Frustrated beyond belief with the low life's who took a hard earned reward and destroyed it just because they could.
My 17 year old sons motorbike was stolen from outside the pub where he works last night, a motorbike that he saved up every hard earned cent to buy all by himself.
It's not that it's not repairable, we're pretty sure it is and thankfully it was insured, but it doesn't make it any less annoying. He's still out of pocket for the insurance excess which is a huge amount for a young lad and while it'll be fixed, it won't be with original parts (they're no longer available) nor will it have the same value it once did regardless of what the insurance company does.
The last 12 months for me have been a huge learning curve and growing phase as I start to understand my beliefs and my thoughts and how that guides my behaviour. In simple terms, I'm trying really hard to be mindful of what I think and how I act. Positive input means positive outcomes.
That becomes much more challenging when my beliefs about theft are quite strong and when my instinct as a mother is to protect my child and at the moment I'm resisting the urge to want to find these low life's and throttle them.
Deep breath...what goes around, comes around. They will get what's coming to them and I won't need to do anything, that too is how things roll.
An interesting side subject here, while I'm on the subject of criminals and low life's, and a subject which stems from the considerable media interest at the moment with the impending Bali Nine executions.
It's a subject which has divided the nation and even my household and which makes my stomach churn. It's a topic which challenges many of my beliefs because I don't condone crime or drug trafficking in any shape or form, but I also have strong beliefs on the right to life and that any person can be reformed if given the opportunity.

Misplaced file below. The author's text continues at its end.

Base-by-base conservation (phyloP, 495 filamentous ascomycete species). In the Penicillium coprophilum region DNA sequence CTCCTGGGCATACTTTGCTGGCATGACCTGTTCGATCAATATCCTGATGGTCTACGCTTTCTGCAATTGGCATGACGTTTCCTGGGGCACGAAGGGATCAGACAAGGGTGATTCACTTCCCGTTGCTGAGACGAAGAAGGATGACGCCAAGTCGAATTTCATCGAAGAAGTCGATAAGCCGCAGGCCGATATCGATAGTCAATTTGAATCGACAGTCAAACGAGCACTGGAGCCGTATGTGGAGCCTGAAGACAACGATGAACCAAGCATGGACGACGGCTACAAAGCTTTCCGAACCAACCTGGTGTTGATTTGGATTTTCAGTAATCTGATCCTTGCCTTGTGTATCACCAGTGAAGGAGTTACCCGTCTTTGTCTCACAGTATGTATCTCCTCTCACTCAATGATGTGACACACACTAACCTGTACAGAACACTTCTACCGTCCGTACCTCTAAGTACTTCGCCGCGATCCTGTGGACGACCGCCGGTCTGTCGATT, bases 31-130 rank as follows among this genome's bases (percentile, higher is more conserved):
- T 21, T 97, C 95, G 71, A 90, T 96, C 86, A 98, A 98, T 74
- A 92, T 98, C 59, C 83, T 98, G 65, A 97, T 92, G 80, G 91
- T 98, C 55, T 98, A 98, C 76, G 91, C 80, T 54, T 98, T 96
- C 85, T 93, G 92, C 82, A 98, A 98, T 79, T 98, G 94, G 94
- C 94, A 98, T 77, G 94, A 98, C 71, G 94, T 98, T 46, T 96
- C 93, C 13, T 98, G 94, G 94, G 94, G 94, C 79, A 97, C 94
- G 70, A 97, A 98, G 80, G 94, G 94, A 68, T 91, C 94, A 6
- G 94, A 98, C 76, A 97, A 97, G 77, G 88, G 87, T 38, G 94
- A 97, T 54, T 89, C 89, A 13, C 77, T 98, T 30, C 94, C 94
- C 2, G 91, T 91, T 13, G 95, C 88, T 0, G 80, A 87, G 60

So coming from a place of beginning to understand how our beliefs and thoughts can guide our behaviour and how they can be changed, then yes I fully believe that everyone deserves a second chance and while I'm not saying they should be released, I do believe they should be saved from execution.
If these guys are successfully developing / contributing to reform programs for other prisoners then surely Indonesia need to look at the on-going value they can contribute to rehabilitating Indonesian prisoners. Death is such a nasty finality and while I also understand heroin kills, like for like is never the answer.
Spending the rest of your natural life atoning for those sins and doing good things for others is surely a better focus to have.
It brings me back to trying to understanding what motivates a person to carry out a criminal act, what beliefs and thoughts go through a person's head. Why does anyone do what they do?
Okay I'm climbing down off my soapbox once again. I realise there are many who probably won't agree with my thoughts or opinions and that's fine. That's in fact the beauty of a person's right to freedom of speech and I ask that any comments be kept respectful in line with that belief.